There are many theories out there as to what causes eating disorders--perhaps even more theories than there are people to profess them. Some of them are opinion, some of them are based in science, and some of them incorporate both. When I first read of Shan Guisinger's" Adapted to Flee Famine" hypothesis on anorexia, I will admit that I thought the woman was a little cracked. Guisinger hypothesized that the traits so problematic in anorexia nervosa--an ability to go for long periods without eating, hyperactivity--could actually be beneficial during famine, as people could either escape their immediate surroundings to find food, or search longer and wider for food to bring back to the group. Which, from an evolutionary standpoint, did make sense: people with these genes would be more likely to survive a famine, therefore, they would be preserved in the gene pool.
What I didn't get was what a bunch of starving cavepeople had to do with anorexia. Anorexia was, like, about control and wanting to be thin like [insert cover model here]. It wasn't about evolution.
I have, of course, changed my thinking on that a bit. I don't think Guisinger's theory explains everything about anorexia, but it does provide an interesting perspective that is worth listening to. But my motive for posting this stems from an excerpt of her 2003 paper she quoted in a recent letter to the editor that really addresses the resistance many professionals have had in acknowledging the biological basis of anorexia:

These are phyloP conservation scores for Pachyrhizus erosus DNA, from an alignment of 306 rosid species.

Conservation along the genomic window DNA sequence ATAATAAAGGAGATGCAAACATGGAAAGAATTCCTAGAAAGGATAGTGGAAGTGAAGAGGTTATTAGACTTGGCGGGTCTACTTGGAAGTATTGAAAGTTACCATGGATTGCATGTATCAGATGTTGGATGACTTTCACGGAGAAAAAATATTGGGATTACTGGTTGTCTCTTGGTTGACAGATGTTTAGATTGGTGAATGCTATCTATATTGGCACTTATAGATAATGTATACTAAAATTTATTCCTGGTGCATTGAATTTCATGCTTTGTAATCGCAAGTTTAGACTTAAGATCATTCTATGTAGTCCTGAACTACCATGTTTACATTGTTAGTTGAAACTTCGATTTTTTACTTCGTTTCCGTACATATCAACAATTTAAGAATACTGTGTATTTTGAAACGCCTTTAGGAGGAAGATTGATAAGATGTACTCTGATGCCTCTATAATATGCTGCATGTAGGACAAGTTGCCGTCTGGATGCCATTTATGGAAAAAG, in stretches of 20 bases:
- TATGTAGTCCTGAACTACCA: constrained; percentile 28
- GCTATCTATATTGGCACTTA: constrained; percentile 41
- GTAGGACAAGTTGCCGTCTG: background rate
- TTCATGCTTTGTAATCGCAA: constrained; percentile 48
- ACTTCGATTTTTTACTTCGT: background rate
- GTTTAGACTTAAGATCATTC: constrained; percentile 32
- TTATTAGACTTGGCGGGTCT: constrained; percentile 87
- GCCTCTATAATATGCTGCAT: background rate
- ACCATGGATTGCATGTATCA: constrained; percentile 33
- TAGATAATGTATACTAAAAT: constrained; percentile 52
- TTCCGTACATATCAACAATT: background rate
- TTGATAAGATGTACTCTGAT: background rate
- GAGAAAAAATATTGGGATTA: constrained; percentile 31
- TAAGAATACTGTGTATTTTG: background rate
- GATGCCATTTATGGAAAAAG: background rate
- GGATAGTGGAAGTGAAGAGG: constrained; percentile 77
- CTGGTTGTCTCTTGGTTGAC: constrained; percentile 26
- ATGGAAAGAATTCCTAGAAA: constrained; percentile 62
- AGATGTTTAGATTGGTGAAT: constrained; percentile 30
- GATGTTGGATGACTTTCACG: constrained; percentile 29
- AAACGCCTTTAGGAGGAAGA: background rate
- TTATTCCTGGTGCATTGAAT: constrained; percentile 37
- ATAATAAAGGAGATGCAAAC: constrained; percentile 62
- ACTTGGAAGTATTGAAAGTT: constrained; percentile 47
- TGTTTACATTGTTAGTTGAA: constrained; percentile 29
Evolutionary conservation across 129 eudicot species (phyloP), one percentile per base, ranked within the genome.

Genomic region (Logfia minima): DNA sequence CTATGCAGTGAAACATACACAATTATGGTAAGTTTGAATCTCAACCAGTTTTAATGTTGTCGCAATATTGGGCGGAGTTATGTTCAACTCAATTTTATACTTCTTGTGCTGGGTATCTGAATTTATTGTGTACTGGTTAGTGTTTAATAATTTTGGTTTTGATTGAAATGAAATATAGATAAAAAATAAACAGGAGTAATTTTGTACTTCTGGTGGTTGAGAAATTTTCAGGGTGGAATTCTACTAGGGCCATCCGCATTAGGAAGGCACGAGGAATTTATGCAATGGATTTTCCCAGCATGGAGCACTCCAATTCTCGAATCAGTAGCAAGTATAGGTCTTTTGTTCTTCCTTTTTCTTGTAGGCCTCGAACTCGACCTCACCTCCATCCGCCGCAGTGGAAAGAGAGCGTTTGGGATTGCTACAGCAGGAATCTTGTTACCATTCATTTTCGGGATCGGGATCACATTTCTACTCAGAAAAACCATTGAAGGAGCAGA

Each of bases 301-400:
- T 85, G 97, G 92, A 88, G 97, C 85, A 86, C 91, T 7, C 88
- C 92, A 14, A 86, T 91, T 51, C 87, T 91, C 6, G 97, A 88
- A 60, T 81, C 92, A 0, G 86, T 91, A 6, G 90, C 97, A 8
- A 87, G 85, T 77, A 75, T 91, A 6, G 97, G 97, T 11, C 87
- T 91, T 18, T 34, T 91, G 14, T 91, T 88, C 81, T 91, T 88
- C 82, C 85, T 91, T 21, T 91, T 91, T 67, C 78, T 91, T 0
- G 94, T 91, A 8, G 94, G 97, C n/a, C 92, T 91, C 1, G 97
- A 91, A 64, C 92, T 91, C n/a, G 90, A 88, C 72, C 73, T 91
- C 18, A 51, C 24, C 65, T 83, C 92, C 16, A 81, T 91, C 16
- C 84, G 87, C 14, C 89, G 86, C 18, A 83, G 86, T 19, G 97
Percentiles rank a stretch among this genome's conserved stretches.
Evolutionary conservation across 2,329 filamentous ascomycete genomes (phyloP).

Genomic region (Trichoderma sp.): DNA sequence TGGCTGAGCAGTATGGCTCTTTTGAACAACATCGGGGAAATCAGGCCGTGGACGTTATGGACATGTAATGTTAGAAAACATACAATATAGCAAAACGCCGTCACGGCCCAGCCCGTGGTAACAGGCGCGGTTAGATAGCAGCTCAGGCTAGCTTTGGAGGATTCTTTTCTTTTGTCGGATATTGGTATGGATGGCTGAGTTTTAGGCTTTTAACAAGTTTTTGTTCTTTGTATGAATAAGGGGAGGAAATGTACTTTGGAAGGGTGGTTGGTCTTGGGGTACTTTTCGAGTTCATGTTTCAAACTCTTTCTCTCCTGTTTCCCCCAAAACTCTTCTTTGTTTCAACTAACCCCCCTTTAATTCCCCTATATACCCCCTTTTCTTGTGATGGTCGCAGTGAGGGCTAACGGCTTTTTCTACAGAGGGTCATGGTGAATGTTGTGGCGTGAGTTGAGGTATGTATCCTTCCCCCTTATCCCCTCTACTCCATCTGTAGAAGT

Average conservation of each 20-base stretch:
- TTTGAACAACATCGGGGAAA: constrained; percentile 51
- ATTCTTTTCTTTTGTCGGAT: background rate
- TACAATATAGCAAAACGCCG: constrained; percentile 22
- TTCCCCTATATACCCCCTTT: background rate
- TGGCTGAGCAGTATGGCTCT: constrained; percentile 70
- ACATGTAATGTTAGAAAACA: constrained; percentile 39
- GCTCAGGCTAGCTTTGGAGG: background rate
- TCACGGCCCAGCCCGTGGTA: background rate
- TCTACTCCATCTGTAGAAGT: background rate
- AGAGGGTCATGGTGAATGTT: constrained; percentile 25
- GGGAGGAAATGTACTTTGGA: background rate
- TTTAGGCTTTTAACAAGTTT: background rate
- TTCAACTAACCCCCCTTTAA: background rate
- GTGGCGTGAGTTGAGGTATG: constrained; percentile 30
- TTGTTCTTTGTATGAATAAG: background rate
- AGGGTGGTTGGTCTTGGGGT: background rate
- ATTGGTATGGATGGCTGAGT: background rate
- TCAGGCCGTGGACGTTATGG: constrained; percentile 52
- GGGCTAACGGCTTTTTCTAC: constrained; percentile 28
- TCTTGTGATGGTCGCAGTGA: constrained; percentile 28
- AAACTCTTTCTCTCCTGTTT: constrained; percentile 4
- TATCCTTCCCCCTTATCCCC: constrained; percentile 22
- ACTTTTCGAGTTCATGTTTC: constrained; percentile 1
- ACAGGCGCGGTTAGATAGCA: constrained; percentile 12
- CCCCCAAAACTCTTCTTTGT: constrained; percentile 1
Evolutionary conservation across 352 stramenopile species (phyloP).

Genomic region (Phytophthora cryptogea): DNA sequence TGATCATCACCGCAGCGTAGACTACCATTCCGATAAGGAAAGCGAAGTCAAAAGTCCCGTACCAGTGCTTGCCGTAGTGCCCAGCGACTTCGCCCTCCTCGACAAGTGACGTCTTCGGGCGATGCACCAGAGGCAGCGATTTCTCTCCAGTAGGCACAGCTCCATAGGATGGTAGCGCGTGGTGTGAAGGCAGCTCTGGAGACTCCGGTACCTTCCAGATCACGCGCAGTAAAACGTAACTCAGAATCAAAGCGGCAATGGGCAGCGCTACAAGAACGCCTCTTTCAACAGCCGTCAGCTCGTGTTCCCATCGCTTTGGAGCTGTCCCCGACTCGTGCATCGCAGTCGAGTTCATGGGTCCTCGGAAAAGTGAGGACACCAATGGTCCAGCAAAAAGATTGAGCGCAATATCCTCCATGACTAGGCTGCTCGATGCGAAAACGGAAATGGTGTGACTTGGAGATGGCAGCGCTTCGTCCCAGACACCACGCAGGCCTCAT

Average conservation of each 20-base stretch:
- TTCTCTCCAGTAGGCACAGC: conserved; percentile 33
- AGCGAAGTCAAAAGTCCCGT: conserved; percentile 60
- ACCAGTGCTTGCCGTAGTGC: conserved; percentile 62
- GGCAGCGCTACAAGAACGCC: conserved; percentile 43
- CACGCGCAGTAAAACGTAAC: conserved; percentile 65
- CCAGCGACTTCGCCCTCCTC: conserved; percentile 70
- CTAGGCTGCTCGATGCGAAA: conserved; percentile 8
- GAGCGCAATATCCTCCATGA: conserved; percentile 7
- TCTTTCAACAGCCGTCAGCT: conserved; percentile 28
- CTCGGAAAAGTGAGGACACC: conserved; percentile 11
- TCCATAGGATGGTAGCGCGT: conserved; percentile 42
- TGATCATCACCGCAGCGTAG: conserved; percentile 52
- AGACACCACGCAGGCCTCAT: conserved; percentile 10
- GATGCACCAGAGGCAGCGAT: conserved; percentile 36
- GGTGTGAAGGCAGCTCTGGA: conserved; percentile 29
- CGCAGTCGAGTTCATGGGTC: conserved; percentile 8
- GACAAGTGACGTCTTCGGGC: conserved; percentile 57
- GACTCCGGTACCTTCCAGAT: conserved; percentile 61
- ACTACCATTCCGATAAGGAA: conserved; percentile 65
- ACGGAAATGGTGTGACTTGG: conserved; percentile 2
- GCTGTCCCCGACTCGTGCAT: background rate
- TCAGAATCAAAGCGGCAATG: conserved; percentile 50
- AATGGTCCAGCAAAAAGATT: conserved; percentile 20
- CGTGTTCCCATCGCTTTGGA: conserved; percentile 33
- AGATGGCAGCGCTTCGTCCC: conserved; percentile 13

Eating disorder specialists have overlooked the adaptive significance of these symptoms because current theories were developed when the pendulum in psychology and psychiatry had swung away from evolutionary explanations. For example, as late as the 1960s researchers had difficulty publishing findings showing that rats have innate abilities to learn to easily associate taste with subsequent nausea because reviewers assumed the rat mind, as well as the human mind, was essentially a tabula rasa at birth. . . . Twentieth century clinicians were not trained to look for evolutionary adaptive processes.
Furthermore, it has been difficult to see a connection between the behavior of starved animals and dieting girls because humans tend to explain behaviors and beliefs in psychological terms. Today’s anorectics often attribute their self-starvation to a desire to be thin, while medieval women with holy anorexia explained the same behaviors with reference to piety. Humans try to make sense of their behavior post hoc, even when it emanates from sub-cortical structures.
Which really makes me wonder: how much of what we think about anorexia comes from a culturally-evolving script? And can we understand anorexia without that script?